I’ve been helping B’s school plan a “surprise” Teachers’ Day celebration with the rest of the Parent Support Group. While researching various gift options, I came across some inspiring, some tongue-in-cheek books that would be perfect for teachers.  After all, “a book is a gift you can open again and again” (Garrison Keillor), right?  So if you’re looking for an idea for your kid’s teachers, check out the titles below by clicking on the links for more info.  Don’t forget to use our blog readers discount of 15% off with the code “FINALLYMAMA” when you purchase from the NoQ store.

My Teacher Is a Monster! (No, I Am Not) by Peter Brown.
My teacher is a monster

Because You Are My Teacher by Sherry North.

Hooray for Diffendoofer Day! by Dr Seuss

To Sir, with Love by Rick Braithwaite

Teach Like Your Hair’s on Fire by Rafe Esquith

What If There Were No Teachers?

Chicken Soup for the Teacher’s Soul

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A typical school day – before and after

The first term has come and gone better than I expected! In April, B started taking his mid-day nap in school.  Before this, I’d usually rush to pick him up on time after my meetings, work or lunch. He’d be too excited to see mama and though he was tired by 1p, he’d often skip naps and end up cranky by evening. Now on weekdays, he naps daily at school (~1.5-2 hours), I pick him up after 3p and we spend the rest of the day together. I’m thankful for the wonderful teachers and friends that’s he’s made, how well they’ve helped him adjust to nursery life, enabling us to have quality time together and apart.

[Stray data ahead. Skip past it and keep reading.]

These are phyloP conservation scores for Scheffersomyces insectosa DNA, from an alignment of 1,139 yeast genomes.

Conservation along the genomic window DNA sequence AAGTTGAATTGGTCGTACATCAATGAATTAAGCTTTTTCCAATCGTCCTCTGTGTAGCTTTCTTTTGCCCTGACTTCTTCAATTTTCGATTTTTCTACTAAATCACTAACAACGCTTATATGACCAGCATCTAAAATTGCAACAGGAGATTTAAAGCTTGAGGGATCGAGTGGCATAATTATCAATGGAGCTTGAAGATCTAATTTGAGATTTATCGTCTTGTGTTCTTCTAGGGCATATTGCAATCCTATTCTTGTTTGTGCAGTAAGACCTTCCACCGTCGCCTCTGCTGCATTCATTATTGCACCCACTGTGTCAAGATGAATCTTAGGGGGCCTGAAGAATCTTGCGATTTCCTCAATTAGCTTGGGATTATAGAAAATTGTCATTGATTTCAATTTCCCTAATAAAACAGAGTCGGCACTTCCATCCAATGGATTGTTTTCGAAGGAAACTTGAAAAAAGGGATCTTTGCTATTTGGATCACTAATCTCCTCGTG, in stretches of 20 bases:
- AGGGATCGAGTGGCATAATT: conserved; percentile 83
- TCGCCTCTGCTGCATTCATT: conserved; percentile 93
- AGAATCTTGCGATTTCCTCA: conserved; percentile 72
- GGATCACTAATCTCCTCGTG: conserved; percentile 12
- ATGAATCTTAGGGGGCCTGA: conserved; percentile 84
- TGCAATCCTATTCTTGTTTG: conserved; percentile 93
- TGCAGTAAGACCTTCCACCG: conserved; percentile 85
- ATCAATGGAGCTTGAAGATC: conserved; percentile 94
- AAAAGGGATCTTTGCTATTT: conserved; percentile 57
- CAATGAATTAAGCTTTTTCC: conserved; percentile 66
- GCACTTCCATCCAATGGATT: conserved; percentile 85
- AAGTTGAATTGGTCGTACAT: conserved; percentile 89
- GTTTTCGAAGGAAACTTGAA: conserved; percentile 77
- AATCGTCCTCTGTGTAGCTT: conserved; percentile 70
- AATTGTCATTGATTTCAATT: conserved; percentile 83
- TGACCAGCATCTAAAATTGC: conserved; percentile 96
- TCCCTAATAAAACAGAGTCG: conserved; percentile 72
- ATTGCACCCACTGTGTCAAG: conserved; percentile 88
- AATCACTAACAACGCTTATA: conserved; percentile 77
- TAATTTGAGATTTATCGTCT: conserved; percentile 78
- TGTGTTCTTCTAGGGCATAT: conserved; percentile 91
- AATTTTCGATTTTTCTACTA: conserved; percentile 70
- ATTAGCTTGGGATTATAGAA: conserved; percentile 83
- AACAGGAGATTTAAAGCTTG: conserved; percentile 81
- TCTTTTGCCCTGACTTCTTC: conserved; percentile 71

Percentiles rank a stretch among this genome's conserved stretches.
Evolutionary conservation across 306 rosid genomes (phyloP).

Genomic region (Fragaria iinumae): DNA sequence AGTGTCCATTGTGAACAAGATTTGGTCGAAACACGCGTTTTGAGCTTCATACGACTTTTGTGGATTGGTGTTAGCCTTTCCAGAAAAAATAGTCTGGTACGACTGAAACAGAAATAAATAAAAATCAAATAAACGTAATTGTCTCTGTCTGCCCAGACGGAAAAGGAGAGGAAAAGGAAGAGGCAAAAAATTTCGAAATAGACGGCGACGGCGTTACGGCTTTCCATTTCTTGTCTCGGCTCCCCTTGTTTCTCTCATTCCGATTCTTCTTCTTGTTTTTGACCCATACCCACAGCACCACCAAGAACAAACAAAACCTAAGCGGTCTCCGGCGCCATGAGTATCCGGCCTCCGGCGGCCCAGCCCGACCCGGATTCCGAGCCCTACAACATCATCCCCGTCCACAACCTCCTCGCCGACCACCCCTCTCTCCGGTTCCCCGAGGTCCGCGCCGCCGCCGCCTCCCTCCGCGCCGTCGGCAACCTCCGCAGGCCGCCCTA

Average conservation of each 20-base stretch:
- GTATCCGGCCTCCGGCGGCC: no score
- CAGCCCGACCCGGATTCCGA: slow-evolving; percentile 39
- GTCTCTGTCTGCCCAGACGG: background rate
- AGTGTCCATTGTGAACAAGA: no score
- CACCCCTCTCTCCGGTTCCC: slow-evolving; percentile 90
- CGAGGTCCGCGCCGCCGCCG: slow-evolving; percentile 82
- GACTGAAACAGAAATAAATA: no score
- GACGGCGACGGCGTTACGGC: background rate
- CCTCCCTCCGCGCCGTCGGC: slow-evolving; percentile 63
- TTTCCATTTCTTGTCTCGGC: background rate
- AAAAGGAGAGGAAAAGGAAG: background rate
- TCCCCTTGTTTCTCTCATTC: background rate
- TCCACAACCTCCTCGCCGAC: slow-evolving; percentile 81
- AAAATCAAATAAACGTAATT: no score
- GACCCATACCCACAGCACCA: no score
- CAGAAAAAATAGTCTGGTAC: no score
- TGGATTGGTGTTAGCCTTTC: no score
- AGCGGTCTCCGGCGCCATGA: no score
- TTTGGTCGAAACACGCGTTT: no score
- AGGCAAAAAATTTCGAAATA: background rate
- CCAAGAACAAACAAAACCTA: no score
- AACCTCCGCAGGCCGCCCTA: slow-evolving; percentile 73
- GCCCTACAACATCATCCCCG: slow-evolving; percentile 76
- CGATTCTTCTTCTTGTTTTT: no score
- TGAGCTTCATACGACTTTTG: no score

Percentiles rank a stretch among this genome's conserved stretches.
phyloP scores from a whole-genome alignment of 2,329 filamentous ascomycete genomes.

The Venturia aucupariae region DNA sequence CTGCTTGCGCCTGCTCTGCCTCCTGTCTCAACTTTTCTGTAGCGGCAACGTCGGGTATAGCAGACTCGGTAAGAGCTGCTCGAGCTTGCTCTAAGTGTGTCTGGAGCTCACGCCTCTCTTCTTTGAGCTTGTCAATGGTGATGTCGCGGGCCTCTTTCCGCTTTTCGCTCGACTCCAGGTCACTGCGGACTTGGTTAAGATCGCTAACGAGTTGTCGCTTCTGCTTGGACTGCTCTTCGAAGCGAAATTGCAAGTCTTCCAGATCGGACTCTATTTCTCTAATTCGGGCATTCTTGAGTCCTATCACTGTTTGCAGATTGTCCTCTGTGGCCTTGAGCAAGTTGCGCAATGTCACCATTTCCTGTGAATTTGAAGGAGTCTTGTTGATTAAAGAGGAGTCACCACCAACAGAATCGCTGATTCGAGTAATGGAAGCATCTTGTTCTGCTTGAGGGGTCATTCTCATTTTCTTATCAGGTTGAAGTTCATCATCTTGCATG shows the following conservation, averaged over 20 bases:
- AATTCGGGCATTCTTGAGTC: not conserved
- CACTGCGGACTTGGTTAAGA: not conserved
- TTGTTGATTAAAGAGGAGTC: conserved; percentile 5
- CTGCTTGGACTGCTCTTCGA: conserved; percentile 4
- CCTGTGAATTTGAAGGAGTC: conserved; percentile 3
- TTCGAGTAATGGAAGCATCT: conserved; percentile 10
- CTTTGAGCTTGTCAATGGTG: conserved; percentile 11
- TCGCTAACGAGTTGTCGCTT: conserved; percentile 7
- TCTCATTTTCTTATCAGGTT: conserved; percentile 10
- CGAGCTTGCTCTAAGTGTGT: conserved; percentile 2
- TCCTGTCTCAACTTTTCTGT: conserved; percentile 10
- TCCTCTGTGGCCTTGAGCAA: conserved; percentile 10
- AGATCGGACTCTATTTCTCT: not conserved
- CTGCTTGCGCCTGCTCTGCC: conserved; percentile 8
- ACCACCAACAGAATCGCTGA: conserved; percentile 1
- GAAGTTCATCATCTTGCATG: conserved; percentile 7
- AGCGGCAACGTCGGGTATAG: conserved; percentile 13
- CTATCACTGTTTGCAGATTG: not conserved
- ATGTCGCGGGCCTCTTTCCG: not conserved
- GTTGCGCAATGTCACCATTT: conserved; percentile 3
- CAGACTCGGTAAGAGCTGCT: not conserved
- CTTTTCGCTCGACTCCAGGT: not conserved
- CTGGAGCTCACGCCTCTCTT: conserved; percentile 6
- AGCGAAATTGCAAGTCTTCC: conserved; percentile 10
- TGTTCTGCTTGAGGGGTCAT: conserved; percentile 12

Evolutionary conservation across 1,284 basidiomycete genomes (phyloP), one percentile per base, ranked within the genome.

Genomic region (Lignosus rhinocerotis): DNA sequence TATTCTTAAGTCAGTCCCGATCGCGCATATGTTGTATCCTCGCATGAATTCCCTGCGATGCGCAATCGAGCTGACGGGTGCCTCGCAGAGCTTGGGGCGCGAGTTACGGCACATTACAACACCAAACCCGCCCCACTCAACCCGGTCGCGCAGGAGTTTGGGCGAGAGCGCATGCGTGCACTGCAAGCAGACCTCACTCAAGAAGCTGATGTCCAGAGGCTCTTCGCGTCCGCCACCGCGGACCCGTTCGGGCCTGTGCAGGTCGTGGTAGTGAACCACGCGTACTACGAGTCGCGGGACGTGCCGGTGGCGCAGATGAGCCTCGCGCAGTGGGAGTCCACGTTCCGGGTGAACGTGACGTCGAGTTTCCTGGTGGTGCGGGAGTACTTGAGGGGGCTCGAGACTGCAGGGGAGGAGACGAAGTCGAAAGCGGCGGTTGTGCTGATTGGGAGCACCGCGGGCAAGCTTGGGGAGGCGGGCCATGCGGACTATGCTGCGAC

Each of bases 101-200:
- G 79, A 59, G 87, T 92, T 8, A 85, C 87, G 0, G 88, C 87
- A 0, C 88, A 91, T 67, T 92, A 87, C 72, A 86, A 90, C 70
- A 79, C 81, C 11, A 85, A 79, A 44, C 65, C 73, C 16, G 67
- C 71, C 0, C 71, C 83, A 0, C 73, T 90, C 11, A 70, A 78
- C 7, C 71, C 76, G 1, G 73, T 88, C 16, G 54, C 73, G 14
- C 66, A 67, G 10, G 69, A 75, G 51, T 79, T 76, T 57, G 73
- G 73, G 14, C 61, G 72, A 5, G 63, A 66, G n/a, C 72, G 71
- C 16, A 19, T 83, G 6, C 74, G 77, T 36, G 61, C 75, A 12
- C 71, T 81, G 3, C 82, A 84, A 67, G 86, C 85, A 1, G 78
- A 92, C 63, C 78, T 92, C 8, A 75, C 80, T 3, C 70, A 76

Singing with the ukulele in his uniform
Before school: Singing with the ukulele (in his uniform)

After school (nap): Afternoon snack with mama in his pjs

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Special Review and Offer: Bibinogs Free Trial and 50% Off Registration

I’ve always believed immersion is the best way to learn languages (ideally at home too) or else, a solid bilingual learning environment works too. We’re not quite ready to leave B alone in a new all-Chinese class, so when I found out about BibinogsMandarin Tots class, a 1.5 hour Mandarin immersion accompanied program for 18 to 30 month olds, we gave it shot, had a good trial and decided to join them for a term.  As I shared recently, my flexi work schedule enables me to join him in the afternoons and follow up at home too, and I didn’t want an overly academic, rote-learning drop off class (as Chengzhu’s N1 Language Learners and Berries turned out to be) to kill his interest in Chinese before it’s had a chance to grow  :0

At 28 months, B is quite the singing chatterbox in English but he clams up in an all-Chinese environment. The more you “tekan” the less he’ll cooperate – he’ll even refuse to speak or say jibberish though he understands you (and talks) well enough. So I’ve been quite amazed at how Bibinogs has brought my little clam out of his Chinese shell!